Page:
I’m wondering just how much I should read into this:
When the Seattle City Council this week blocked a developer’s effort to build a new sports arena and bring professional basketball back to the city, the disappointment among the city’s basketball fans was no surprise.
Many were still pining over the loss of the SuperSonics franchise to Oklahoma City in 2008.
But nobody seemed prepared for the vitriol unleased against the female gender.
The plan was shot down in a 5-4 vote — or more specifically, five women to four men.
I mean, I don’t think this was girls vs. boys, necessarily:
The proposal for a $550-million arena — with $200 million coming from taxpayers — was San Francisco developer Chris Hansen’s attempt to bring a National Basketball Assn. franchise back to Seattle and attract a National Hockey League team.
Disappointed fans couldn’t fathom the council’s refusal to accept a $20-million offer from Hansen to vacate part of a street needed for his arena site near the Seahawks’ and Mariners’ stadiums downtown.
“I think someone should smash Kshama Sawant’s head into a brick wall,” one Twitter user wrote, referring to one of the women who voted no.
“So this is why Ann Coulter has said that women shouldn’t be allowed to vote,” said another online commentor.
Contrary to popular belief, Sawant is the only full-blown socialist on the council.
“Perhaps I risked the promise of new, future jobs,” Councilwoman Lisa Herbold said Thursday, “but my vote was decided in favor of protecting industrial and maritime jobs that we have now so that we can maintain the diversified economy that has kept our region strong in good economic times as well as the downturns.”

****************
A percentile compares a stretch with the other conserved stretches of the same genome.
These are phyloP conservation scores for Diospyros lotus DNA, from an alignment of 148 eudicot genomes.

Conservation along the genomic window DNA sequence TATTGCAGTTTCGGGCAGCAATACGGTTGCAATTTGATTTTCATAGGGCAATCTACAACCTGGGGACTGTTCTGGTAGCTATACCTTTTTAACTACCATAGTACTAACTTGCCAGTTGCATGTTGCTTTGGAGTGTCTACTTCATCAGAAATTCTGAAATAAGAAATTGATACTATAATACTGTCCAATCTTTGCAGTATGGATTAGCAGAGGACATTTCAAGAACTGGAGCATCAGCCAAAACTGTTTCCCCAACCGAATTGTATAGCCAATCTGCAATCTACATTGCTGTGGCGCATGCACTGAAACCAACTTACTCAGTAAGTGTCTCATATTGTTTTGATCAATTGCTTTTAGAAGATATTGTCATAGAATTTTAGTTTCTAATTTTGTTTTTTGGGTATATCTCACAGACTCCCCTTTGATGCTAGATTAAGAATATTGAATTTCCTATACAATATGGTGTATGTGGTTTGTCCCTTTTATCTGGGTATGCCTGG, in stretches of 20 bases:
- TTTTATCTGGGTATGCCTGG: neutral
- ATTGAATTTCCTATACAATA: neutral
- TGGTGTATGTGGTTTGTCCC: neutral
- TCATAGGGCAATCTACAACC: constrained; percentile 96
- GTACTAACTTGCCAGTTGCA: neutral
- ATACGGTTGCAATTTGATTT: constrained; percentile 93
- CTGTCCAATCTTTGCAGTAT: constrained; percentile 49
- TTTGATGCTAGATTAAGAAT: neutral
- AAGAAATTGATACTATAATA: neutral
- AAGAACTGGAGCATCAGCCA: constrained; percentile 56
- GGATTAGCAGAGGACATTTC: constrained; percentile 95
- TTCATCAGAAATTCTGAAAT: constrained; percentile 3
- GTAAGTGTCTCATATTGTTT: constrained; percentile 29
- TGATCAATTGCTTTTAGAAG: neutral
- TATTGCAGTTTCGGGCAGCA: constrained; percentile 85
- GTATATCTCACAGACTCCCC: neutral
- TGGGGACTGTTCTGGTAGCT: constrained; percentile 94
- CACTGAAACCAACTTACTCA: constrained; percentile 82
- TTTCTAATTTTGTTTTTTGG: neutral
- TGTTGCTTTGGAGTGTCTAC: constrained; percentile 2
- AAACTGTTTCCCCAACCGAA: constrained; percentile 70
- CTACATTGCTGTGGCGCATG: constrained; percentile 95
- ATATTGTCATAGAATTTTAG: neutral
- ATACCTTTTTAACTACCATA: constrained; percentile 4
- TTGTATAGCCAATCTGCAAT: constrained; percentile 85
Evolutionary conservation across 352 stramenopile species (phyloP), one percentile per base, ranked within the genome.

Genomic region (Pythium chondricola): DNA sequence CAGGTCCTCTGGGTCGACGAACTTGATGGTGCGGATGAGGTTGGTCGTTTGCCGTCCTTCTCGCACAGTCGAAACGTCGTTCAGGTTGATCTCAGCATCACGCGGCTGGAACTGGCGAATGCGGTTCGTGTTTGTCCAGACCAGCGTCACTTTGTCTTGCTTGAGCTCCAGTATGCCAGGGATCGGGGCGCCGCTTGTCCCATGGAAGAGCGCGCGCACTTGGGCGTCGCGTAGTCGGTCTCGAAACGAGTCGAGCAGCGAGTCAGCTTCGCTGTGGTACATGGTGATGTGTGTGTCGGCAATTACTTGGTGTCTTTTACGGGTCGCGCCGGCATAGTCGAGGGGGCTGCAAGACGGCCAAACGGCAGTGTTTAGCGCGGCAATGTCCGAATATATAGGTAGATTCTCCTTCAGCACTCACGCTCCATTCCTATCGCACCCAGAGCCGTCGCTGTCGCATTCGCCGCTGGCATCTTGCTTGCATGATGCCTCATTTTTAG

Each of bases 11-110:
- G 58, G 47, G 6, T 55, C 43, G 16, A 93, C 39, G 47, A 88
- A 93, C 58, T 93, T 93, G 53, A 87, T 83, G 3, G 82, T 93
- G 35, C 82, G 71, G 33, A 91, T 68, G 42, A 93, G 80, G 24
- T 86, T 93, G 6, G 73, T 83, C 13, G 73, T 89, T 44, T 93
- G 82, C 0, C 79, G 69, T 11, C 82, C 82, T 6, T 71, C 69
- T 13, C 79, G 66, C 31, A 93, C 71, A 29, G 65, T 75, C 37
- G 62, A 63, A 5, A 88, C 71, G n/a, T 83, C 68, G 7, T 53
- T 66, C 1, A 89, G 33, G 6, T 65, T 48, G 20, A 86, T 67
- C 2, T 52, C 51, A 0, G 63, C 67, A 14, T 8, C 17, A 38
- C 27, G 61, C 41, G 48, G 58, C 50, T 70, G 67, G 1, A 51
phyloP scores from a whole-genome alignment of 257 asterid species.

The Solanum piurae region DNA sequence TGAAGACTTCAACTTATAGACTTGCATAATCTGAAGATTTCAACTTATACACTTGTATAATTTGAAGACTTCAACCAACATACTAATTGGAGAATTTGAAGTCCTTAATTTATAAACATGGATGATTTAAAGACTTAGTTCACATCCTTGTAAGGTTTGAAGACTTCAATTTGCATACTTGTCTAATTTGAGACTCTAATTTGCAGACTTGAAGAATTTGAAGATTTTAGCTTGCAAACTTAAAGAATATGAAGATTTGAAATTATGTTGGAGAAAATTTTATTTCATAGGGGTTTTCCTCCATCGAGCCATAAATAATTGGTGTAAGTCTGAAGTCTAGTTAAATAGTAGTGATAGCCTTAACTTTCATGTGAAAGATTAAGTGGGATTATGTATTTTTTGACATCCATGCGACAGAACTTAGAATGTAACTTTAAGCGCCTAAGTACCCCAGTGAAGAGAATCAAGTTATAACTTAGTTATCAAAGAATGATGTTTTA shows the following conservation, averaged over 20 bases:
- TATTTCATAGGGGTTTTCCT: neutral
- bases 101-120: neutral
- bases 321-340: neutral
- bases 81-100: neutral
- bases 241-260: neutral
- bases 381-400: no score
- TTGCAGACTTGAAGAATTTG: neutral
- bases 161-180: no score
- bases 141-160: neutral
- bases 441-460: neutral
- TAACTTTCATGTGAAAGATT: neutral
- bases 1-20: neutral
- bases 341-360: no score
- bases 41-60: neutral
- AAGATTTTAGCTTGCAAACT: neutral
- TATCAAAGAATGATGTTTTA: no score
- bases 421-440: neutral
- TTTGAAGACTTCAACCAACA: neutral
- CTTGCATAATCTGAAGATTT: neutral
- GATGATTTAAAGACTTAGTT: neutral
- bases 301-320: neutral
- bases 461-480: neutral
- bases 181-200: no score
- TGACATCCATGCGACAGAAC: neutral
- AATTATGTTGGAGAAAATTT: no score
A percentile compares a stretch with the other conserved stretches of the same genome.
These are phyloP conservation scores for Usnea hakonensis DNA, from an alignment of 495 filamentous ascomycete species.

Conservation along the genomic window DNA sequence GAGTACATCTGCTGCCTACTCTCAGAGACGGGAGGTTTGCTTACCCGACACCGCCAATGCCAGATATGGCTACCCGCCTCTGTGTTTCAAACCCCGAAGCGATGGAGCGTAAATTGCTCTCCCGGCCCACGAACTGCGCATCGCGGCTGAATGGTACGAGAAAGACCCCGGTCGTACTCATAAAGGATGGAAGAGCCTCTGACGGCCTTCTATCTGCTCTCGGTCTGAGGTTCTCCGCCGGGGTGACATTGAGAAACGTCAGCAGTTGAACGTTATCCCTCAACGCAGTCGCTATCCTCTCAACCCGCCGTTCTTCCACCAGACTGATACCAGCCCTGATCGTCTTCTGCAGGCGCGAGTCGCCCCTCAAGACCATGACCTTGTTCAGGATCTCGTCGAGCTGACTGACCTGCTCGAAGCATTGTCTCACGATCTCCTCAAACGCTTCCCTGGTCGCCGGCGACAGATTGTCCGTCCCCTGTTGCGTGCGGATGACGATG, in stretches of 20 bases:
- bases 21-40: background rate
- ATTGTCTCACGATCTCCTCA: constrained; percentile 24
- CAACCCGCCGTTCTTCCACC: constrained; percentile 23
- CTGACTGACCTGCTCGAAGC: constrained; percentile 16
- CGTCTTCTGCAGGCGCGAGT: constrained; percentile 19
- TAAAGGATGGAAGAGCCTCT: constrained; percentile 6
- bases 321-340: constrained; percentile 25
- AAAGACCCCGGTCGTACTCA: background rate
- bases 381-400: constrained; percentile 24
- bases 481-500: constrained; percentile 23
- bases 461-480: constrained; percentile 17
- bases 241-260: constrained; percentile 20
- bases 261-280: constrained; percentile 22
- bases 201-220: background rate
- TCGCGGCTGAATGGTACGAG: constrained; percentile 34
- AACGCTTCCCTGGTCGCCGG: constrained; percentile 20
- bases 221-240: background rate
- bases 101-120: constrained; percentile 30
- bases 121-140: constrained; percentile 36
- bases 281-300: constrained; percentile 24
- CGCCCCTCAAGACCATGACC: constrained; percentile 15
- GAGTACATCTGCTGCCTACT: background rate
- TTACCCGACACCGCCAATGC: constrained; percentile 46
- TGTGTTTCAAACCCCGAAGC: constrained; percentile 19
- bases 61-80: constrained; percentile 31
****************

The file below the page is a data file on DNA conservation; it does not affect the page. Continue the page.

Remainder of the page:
And maybe some distaste for Hansen’s ways:
Weeks after his aggressive bid to buy and relocate the Sacramento Kings to Seattle failed, hedge fund manager Chris Hansen bankrolled an effort to undercut a deal the team’s new owners made to build an arena in Sacramento.
Hansen, who donated $100,000 on June 21 to a political action committee attempting to halt the $448 million deal to build the Kings a new downtown arena, says he “made a mistake” by giving a Los Angeles law firm $100,000.
The firm of Loeb & Loeb secretly funneled $80,000 to a group gathering signatures to force a public vote on the arena plan, which includes funding of at least $258 million in public money.
Leaving ten grand for each Loeb, I guess.